U.S. Department of Energy Office of Biological and Environmental Research

BER Research Highlights

Assessing Challenges and Benefits of an Online “Open Experiment”
Published: July 29, 2016
Posted: November 17, 2016

PNNL scientists explore a new model for research and data sharing.

The Science
Scientists conducted an “open experiment” in which every aspect of a laboratory experiment was documented online and in real time. This model pushed the researchers to write higher-quality analysis code, shortened the time required to do so, enabled them to quickly identify problems, and resulted in a stronger publication.

The Impact
Researchers in every field of science are being pushed—by funders, journals, governments, and their peers—to increase the transparency and reproducibility of their work. A key part of this effort is a move toward open data as a way to fight post-publication data loss, improve data and code quality, enable powerful meta- and cross-disciplinary analyses, and increase public trust in, and the efficiency of, publicly funded research. The approach used in this study is a way to help researchers achieve these goals and may serve as a model for others.

In early 2015, Department of Energy scientists at Pacific Northwest National Laboratory planned a laboratory incubation experiment to characterize the chemical and biological properties of sub-Arctic, active-layer soils subjected to changes in temperature and moisture. This experiment required (1) a multidisciplinary team that was not located in one time zone; (2) integration of various data; (3) rapid performance of quality control and diagnostics, so that if instrument problems arose the team would lose only the minimum amount of time and data; and (4) tight integration of data, statistical analyses, and manuscript results. The team designed a data processing and analytical system written in an open-source and widely used language for statistical computing and graphics, and placed it in a publicly available “repository” that stored all code and data, making them available in real time. Using an automated analytical pipeline in an open repository provided significant advantages for the project, but the costs of such an approach and investments required should also be considered.

Contacts (BER PM)
Daniel Stover and Jared DeForest
Daniel.Stover@science.doe.gov, 301-903-0289; and Jared.DeForest@science.doe.gov, 301-903-1678

(PI Contact)
Ben Bond-Lamberty
Pacific Northwest National Laboratory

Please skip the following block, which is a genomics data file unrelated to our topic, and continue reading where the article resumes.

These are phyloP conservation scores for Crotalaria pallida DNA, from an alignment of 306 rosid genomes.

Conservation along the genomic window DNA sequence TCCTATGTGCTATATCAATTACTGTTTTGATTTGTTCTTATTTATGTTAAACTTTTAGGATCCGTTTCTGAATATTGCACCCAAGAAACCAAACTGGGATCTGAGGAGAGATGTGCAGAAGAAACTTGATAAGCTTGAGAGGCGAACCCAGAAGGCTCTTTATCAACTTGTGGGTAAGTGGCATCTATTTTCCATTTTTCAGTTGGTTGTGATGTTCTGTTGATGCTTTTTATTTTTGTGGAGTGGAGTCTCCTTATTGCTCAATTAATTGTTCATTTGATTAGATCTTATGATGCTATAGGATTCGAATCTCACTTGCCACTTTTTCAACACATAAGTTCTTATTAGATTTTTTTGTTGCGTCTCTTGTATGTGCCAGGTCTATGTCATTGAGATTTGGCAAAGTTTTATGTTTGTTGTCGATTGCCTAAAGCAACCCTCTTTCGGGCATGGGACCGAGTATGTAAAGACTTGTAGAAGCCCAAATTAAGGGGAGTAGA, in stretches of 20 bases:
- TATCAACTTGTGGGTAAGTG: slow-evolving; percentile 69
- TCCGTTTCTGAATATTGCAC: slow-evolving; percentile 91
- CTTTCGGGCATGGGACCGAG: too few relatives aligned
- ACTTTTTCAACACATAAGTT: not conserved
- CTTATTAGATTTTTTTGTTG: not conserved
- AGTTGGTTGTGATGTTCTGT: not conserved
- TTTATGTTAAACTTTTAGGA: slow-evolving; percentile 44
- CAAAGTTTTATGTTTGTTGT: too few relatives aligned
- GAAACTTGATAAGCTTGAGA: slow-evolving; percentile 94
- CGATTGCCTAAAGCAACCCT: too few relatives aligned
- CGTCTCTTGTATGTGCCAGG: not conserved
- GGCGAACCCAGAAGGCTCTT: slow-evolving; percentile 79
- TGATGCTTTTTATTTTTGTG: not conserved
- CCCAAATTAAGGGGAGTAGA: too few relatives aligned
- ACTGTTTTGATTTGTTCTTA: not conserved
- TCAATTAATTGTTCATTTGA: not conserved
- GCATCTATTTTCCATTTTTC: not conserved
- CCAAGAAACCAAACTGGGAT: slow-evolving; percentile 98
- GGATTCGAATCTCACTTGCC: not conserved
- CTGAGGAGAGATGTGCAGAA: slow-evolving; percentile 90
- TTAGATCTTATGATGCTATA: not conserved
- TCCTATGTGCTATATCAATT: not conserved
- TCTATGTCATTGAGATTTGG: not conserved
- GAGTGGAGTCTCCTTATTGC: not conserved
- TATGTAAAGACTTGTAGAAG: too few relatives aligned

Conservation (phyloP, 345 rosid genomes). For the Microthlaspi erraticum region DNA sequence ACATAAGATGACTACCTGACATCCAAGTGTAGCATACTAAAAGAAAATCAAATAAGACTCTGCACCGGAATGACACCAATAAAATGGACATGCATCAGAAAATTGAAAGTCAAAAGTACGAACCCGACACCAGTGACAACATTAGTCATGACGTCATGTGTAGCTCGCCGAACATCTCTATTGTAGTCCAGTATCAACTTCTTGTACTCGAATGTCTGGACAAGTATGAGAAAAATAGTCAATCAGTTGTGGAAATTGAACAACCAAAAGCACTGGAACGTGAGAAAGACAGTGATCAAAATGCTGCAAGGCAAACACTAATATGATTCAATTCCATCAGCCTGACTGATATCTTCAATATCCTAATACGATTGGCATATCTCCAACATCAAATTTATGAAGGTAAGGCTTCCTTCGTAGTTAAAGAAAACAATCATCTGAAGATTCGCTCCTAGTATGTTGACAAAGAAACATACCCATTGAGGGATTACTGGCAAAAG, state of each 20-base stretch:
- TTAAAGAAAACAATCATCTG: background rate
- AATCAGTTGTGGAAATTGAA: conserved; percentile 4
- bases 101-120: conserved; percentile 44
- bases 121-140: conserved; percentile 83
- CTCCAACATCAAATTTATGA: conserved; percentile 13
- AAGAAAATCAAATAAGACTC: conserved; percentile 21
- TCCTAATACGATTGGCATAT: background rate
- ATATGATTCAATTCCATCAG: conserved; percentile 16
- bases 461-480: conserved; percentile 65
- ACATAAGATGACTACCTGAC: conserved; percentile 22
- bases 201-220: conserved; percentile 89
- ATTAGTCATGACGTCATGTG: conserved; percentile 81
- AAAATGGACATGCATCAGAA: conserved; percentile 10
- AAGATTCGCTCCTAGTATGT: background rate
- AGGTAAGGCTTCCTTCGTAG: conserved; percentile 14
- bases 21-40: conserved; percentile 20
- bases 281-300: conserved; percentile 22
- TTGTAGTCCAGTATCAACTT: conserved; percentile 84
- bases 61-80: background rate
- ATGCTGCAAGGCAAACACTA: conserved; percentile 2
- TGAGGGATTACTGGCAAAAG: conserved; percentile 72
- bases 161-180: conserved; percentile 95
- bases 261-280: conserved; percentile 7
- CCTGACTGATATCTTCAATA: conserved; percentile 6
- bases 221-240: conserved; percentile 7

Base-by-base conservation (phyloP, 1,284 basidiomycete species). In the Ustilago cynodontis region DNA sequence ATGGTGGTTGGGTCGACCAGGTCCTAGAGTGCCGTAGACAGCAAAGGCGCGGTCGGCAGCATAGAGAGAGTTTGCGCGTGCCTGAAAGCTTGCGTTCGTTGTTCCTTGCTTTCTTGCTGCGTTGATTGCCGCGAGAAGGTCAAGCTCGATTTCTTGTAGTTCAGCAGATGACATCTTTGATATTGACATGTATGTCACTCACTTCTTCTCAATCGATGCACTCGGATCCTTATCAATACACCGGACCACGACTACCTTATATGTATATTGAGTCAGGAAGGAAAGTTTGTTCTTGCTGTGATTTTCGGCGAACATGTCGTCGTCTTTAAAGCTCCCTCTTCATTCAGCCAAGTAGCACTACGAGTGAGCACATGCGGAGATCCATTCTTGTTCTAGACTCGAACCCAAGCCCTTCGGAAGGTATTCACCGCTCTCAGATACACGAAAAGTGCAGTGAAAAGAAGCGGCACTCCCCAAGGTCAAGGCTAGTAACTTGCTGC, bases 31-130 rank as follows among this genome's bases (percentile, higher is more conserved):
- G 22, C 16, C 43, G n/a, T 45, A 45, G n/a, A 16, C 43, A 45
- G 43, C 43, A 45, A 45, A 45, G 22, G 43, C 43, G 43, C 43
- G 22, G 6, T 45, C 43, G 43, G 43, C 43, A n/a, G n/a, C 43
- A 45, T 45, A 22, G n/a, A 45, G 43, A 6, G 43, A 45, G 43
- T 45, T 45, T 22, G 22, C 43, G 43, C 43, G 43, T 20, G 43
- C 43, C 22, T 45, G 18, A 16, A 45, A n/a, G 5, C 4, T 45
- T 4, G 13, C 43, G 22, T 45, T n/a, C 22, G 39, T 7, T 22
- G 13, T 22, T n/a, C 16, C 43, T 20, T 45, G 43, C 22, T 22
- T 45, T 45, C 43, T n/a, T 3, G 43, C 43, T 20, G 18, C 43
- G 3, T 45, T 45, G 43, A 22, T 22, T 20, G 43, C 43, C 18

This research was supported by the U.S. Department of Energy, Office of Science, Office of Biological and Environmental Research, Terrestrial Ecosystem Science program.

Bond-Lamberty, B., P. Smith, and V. Bailey. 2016. “Running an Open Experiment: Transparency and Reproducibility in Soil and Ecosystem Science," Environmental Research Letters 11(8), 084004. DOI: 10.1088/1748-9326/11/8/084004. (Reference link)

Related Links

Topic Areas:

  • Research Area: Earth and Environment Systems Data Management
  • Research Area: Terrestrial Ecosystem Science

Division: SC-23.1 Climate and Environmental Sciences Division, BER


BER supports basic research and scientific user facilities to advance DOE missions in energy and environment. More about BER

Recent Highlights

Aug 24, 2019
New Approach for Studying How Microbes Influence Their Environment
A diverse group of scientists suggests a common framework and targeting of known microbial processes [more...]

Aug 08, 2019
Nutrient-Hungry Peatland Microbes Reduce Carbon Loss Under Warmer Conditions
Enzyme production in peatlands reduces carbon lost to respiration under future high temperatures. [more...]

Aug 05, 2019
Amazon Forest Response to CO2 Fertilization Dependent on Plant Phosphorus Acquisition
AmazonFACE Model Intercomparison. The Science Plant growth is dependent on the availabi [more...]

Jul 29, 2019
A Slippery Slope: Soil Carbon Destabilization
Carbon gain or loss depends on the balance between competing biological, chemical, and physical reac [more...]

Jul 15, 2019
Field Evaluation of Gas Analyzers for Measuring Ecosystem Fluxes
How gas analyzer type and correction method impact measured fluxes. The Science A side- [more...]

List all highlights (possible long download time)